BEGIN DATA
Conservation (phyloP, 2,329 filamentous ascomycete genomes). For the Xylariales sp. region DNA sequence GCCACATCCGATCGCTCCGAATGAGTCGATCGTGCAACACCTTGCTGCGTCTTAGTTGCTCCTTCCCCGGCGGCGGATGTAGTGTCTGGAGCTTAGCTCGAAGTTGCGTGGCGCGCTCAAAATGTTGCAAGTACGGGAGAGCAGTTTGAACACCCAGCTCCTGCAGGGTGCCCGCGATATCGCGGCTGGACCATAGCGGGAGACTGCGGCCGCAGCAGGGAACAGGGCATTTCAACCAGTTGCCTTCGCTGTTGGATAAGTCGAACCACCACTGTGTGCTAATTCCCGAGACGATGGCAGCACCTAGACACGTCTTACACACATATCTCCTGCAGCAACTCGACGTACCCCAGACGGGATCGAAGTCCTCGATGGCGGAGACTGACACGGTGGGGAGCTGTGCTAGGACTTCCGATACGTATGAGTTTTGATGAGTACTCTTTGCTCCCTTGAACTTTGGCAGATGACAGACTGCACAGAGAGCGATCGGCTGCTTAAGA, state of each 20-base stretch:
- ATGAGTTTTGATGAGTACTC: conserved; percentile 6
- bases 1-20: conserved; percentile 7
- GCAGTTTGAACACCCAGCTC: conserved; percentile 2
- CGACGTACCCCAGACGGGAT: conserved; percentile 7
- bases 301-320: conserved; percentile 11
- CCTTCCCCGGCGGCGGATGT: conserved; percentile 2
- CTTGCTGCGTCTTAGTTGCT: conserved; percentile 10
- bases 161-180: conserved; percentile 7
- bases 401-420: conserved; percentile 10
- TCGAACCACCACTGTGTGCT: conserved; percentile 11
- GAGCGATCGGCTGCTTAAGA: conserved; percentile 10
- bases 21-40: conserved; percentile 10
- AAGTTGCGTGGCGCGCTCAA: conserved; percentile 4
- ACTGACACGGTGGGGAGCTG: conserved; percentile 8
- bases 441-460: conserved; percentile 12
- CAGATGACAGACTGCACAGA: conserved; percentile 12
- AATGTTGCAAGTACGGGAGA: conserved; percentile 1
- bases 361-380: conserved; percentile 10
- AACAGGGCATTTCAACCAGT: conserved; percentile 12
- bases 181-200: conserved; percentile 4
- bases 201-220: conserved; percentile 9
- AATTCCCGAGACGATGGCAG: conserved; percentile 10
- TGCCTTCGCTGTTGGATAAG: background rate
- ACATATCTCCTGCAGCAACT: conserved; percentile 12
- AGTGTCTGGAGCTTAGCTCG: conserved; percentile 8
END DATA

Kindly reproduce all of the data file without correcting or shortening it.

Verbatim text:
Conservation (phyloP, 2,329 filamentous ascomycete genomes). For the Xylariales sp. region DNA sequence GCCACATCCGATCGCTCCGAATGAGTCGATCGTGCAACACCTTGCTGCGTCTTAGTTGCTCCTTCCCCGGCGGCGGATGTAGTGTCTGGAGCTTAGCTCGAAGTTGCGTGGCGCGCTCAAAATGTTGCAAGTACGGGAGAGCAGTTTGAACACCCAGCTCCTGCAGGGTGCCCGCGATATCGCGGCTGGACCATAGCGGGAGACTGCGGCCGCAGCAGGGAACAGGGCATTTCAACCAGTTGCCTTCGCTGTTGGATAAGTCGAACCACCACTGTGTGCTAATTCCCGAGACGATGGCAGCACCTAGACACGTCTTACACACATATCTCCTGCAGCAACTCGACGTACCCCAGACGGGATCGAAGTCCTCGATGGCGGAGACTGACACGGTGGGGAGCTGTGCTAGGACTTCCGATACGTATGAGTTTTGATGAGTACTCTTTGCTCCCTTGAACTTTGGCAGATGACAGACTGCACAGAGAGCGATCGGCTGCTTAAGA, state of each 20-base stretch:
- ATGAGTTTTGATGAGTACTC: conserved; percentile 6
- bases 1-20: conserved; percentile 7
- GCAGTTTGAACACCCAGCTC: conserved; percentile 2
- CGACGTACCCCAGACGGGAT: conserved; percentile 7
- bases 301-320: conserved; percentile 11
- CCTTCCCCGGCGGCGGATGT: conserved; percentile 2
- CTTGCTGCGTCTTAGTTGCT: conserved; percentile 10
- bases 161-180: conserved; percentile 7
- bases 401-420: conserved; percentile 10
- TCGAACCACCACTGTGTGCT: conserved; percentile 11
- GAGCGATCGGCTGCTTAAGA: conserved; percentile 10
- bases 21-40: conserved; percentile 10
- AAGTTGCGTGGCGCGCTCAA: conserved; percentile 4
- ACTGACACGGTGGGGAGCTG: conserved; percentile 8
- bases 441-460: conserved; percentile 12
- CAGATGACAGACTGCACAGA: conserved; percentile 12
- AATGTTGCAAGTACGGGAGA: conserved; percentile 1
- bases 361-380: conserved; percentile 10
- AACAGGGCATTTCAACCAGT: conserved; percentile 12
- bases 181-200: conserved; percentile 4
- bases 201-220: conserved; percentile 9
- AATTCCCGAGACGATGGCAG: conserved; percentile 10
- TGCCTTCGCTGTTGGATAAG: background rate
- ACATATCTCCTGCAGCAACT: conserved; percentile 12
- AGTGTCTGGAGCTTAGCTCG: conserved; percentile 8